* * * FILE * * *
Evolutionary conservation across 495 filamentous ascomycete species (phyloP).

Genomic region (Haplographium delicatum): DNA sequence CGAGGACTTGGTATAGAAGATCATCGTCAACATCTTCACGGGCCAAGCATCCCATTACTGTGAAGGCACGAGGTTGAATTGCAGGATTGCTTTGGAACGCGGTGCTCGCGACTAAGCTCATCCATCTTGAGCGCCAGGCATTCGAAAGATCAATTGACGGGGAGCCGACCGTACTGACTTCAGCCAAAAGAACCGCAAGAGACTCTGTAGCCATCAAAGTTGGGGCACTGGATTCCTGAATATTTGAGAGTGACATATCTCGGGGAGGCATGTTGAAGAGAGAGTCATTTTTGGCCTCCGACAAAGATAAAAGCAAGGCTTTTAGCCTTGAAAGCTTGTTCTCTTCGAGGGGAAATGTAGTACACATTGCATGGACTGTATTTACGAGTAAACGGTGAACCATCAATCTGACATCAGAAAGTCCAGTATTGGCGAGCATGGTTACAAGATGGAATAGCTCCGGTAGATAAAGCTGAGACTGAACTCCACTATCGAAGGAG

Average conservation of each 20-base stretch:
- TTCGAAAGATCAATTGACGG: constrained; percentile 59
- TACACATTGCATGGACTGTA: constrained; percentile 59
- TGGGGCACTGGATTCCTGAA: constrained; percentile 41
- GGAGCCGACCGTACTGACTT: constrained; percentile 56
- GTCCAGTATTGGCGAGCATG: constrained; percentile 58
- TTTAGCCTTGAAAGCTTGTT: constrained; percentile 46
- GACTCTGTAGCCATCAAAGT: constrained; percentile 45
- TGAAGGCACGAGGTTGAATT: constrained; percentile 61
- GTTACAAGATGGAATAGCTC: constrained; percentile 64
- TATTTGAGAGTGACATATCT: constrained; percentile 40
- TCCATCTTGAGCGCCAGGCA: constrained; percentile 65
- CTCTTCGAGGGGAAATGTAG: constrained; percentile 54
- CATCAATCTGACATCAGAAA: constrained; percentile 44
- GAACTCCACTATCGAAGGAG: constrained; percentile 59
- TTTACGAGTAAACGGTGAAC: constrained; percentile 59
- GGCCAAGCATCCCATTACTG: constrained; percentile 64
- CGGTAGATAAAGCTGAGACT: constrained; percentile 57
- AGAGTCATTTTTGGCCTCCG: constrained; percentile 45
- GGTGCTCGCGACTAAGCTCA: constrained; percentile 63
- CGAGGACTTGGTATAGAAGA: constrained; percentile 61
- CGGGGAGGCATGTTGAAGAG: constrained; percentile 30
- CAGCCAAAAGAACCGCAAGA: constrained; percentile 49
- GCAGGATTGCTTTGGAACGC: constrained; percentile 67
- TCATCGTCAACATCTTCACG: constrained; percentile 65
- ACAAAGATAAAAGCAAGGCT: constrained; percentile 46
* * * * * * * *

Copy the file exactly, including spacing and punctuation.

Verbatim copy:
Evolutionary conservation across 495 filamentous ascomycete species (phyloP).

Genomic region (Haplographium delicatum): DNA sequence CGAGGACTTGGTATAGAAGATCATCGTCAACATCTTCACGGGCCAAGCATCCCATTACTGTGAAGGCACGAGGTTGAATTGCAGGATTGCTTTGGAACGCGGTGCTCGCGACTAAGCTCATCCATCTTGAGCGCCAGGCATTCGAAAGATCAATTGACGGGGAGCCGACCGTACTGACTTCAGCCAAAAGAACCGCAAGAGACTCTGTAGCCATCAAAGTTGGGGCACTGGATTCCTGAATATTTGAGAGTGACATATCTCGGGGAGGCATGTTGAAGAGAGAGTCATTTTTGGCCTCCGACAAAGATAAAAGCAAGGCTTTTAGCCTTGAAAGCTTGTTCTCTTCGAGGGGAAATGTAGTACACATTGCATGGACTGTATTTACGAGTAAACGGTGAACCATCAATCTGACATCAGAAAGTCCAGTATTGGCGAGCATGGTTACAAGATGGAATAGCTCCGGTAGATAAAGCTGAGACTGAACTCCACTATCGAAGGAG

Average conservation of each 20-base stretch:
- TTCGAAAGATCAATTGACGG: constrained; percentile 59
- TACACATTGCATGGACTGTA: constrained; percentile 59
- TGGGGCACTGGATTCCTGAA: constrained; percentile 41
- GGAGCCGACCGTACTGACTT: constrained; percentile 56
- GTCCAGTATTGGCGAGCATG: constrained; percentile 58
- TTTAGCCTTGAAAGCTTGTT: constrained; percentile 46
- GACTCTGTAGCCATCAAAGT: constrained; percentile 45
- TGAAGGCACGAGGTTGAATT: constrained; percentile 61
- GTTACAAGATGGAATAGCTC: constrained; percentile 64
- TATTTGAGAGTGACATATCT: constrained; percentile 40
- TCCATCTTGAGCGCCAGGCA: constrained; percentile 65
- CTCTTCGAGGGGAAATGTAG: constrained; percentile 54
- CATCAATCTGACATCAGAAA: constrained; percentile 44
- GAACTCCACTATCGAAGGAG: constrained; percentile 59
- TTTACGAGTAAACGGTGAAC: constrained; percentile 59
- GGCCAAGCATCCCATTACTG: constrained; percentile 64
- CGGTAGATAAAGCTGAGACT: constrained; percentile 57
- AGAGTCATTTTTGGCCTCCG: constrained; percentile 45
- GGTGCTCGCGACTAAGCTCA: constrained; percentile 63
- CGAGGACTTGGTATAGAAGA: constrained; percentile 61
- CGGGGAGGCATGTTGAAGAG: constrained; percentile 30
- CAGCCAAAAGAACCGCAAGA: constrained; percentile 49
- GCAGGATTGCTTTGGAACGC: constrained; percentile 67
- TCATCGTCAACATCTTCACG: constrained; percentile 65
- ACAAAGATAAAAGCAAGGCT: constrained; percentile 46